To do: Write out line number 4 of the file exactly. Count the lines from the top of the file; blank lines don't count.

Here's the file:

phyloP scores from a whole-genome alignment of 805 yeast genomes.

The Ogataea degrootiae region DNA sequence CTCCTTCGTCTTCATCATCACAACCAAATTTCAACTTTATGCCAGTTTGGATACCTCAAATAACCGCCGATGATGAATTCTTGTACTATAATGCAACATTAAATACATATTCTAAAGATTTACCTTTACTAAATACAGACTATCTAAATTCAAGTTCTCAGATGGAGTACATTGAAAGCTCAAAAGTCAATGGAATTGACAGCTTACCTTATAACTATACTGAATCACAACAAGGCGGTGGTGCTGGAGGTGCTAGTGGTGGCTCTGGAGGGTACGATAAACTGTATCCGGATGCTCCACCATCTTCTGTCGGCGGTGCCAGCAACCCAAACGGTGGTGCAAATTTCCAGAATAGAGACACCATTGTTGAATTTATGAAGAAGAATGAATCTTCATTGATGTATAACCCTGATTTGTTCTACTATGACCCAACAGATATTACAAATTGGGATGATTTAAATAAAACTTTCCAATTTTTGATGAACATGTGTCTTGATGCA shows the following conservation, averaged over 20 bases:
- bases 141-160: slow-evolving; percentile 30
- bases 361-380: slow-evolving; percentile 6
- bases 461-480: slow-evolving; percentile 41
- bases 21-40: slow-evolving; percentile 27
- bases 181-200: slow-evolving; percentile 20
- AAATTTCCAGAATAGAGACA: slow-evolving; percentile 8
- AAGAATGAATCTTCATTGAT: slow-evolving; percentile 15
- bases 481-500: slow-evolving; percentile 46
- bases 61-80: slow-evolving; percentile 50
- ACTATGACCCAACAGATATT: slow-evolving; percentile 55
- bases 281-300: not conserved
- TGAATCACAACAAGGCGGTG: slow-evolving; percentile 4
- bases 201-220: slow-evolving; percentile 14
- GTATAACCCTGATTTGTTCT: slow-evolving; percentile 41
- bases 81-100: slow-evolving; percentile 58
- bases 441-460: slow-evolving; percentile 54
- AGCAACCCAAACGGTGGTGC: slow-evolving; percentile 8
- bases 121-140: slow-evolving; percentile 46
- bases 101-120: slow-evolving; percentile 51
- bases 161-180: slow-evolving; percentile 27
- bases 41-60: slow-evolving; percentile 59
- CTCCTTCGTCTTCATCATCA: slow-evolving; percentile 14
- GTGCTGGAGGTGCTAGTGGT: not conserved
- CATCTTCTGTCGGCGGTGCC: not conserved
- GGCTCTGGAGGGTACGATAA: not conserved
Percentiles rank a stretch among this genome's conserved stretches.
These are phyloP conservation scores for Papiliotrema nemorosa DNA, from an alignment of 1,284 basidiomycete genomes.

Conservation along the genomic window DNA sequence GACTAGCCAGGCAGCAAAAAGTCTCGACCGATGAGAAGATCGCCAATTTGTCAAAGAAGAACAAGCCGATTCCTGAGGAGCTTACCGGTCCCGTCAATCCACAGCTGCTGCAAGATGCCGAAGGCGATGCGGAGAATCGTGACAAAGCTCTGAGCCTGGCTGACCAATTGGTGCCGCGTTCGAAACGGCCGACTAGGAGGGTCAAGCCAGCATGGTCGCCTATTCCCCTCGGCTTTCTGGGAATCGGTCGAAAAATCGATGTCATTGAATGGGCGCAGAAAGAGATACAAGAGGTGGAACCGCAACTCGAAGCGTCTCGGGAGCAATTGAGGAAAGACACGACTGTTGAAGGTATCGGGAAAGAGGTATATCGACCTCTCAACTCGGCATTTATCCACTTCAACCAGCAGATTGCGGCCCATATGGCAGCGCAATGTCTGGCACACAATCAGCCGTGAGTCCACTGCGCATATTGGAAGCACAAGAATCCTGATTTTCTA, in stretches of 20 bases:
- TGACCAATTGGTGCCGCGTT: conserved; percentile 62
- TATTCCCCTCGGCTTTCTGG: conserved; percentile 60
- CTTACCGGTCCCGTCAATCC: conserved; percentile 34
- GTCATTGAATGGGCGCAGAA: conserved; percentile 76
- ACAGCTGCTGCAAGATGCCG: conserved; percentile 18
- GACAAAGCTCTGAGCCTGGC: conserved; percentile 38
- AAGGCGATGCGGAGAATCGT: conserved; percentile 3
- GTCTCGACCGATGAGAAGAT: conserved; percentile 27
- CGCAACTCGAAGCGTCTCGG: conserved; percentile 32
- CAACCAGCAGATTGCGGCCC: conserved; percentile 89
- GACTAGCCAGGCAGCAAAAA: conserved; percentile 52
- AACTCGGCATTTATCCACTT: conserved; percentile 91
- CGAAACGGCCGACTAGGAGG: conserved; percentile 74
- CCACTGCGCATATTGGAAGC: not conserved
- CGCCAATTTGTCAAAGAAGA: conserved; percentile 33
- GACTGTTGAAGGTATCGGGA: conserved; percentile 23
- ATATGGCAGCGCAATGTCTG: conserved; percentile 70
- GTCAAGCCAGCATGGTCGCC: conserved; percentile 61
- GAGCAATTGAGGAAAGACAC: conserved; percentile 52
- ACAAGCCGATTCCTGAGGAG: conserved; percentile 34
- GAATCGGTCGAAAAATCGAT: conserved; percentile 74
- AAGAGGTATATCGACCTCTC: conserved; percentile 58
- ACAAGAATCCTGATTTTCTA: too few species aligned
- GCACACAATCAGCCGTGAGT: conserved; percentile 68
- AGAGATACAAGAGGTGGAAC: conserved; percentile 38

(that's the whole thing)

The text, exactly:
- bases 361-380: slow-evolving; percentile 6